This morning, Twitter user @KenMcConnell said: "Wil (@wilw) Wheaton's Sunken Treasure used on Scribd page for ad copy. Cool for him! http://bit.ly/19Y18W" I grabbed a screenshot, because it's one of those things I kind of want to remember when I'm in the adult diapers stage of my life. If I haven't kicked the everlivingshit out of this dead horse, allow me to take a few more whacks (slow, then fast): publishing with Lulu has been a fantastic experience for me. It's easy, the quality of the final product is fantastic, and it frees me up to do the creative stuff I couldn't do when I was fulfilling orders in my living room with the occasional help from my friends and family. If you're considering publishing, I suggest you give Lulu serious consideration.

When I was in Portland, working on Leverage, I spent all of my non-acting time writing stories. When I wasn't writing, I hung out with John Rogers and talked about writing stories. I'm not sure if I grew a level, but definitely gained a whole lot of XP: I wrote a short story that I love (to be released in the near future after I give it a second draft and Andrew applies the Red Pen of Doom) and began work on another that shows at least some promise.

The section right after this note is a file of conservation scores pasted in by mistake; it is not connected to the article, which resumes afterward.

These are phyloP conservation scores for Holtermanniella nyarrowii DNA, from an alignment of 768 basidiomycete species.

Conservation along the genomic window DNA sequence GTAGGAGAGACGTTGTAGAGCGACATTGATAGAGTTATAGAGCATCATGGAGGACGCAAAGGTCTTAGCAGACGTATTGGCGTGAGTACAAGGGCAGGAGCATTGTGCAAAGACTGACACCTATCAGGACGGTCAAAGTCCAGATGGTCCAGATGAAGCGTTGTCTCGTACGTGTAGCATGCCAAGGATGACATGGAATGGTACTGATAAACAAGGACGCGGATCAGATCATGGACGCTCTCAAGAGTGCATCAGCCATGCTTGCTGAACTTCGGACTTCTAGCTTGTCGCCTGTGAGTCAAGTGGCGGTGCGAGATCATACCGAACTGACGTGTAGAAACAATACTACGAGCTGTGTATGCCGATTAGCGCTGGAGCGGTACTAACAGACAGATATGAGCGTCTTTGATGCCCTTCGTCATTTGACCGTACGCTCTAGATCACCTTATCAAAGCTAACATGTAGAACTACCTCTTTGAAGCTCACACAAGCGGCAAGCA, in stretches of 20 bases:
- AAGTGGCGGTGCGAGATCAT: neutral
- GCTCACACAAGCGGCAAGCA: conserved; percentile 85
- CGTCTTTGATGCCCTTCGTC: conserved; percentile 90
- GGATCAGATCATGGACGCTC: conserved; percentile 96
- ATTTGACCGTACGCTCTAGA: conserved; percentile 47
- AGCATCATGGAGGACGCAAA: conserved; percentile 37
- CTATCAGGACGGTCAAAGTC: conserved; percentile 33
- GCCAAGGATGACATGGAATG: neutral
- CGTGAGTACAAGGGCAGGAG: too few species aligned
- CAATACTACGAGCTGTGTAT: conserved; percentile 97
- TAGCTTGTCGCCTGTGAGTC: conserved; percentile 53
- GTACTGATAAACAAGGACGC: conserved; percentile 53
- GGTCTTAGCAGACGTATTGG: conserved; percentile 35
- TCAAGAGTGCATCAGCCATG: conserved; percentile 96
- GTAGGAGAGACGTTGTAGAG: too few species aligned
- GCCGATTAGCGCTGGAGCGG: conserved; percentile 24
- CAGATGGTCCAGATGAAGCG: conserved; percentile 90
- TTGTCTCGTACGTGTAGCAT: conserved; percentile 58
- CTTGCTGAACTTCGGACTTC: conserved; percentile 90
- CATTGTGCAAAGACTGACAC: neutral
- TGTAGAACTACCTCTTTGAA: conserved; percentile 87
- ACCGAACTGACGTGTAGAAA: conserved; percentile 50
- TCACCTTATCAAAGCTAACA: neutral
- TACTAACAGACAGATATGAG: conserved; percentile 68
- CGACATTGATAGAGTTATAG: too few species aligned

Ryan just wandered out of his room and sat down next to me on the couch with his laptop.

"Dude, you have to see this!" He said, pointing to something on the screen.

"Who is this is?" I said, glancing up from my own laptop.

"Check it out!" He clicked the mouse and flipped the screen toward me. This is what he showed me.

"Dude…" I shook my head.

He giggled. "I totally got you."

"You totally did."

It's really great to have him home.

time to write

Working on Leverage inspired and stirred up all those weird things in my brain that make me an artist. In an effort to maintain the creative momentum I experienced while working on the show, I went directly from wrapping my episode to working on this series of short stories I’ve wanted to write for a long time, but for one reason or another never developed past the beat sheet.

I have a routine that goes something like this: I get up between 8 and 9, grab some coffee, and read some news. About 40 minutes later, I eat breakfast, and then I start writing for anywhere between 4 and 5 hours, usually until hunger drives me away from my desk.

The thing is, it’s not non-stop writing for all that time. There’s a lot of thinking, a lot of wandering around (mentally and physically) and more than a little bit of goofing off online while I try to stay out of my brain’s way long enough for it to cough up the ideas. It’s easy to feel like I’m not really working, and I’m sure it would appear that way to the average observer.

In today’s Los Angeles Times, writer J. Robert Lennon wrote an amusing and very truthful column about exactly what it is we do when we’re writing.

Ask a writer what she values most in her creative life, and she is likely to respond, “Time to write.” Not many of us have the luxury of writing full- time; we have spouses, families, day jobs. To the people closest to the writer, “writing time” may seem like so much self-indulgence: Why should we get to sit around thinking all day? Normal people don’t require hour after continuous hour of solitude and silence. Normal people can be flexible.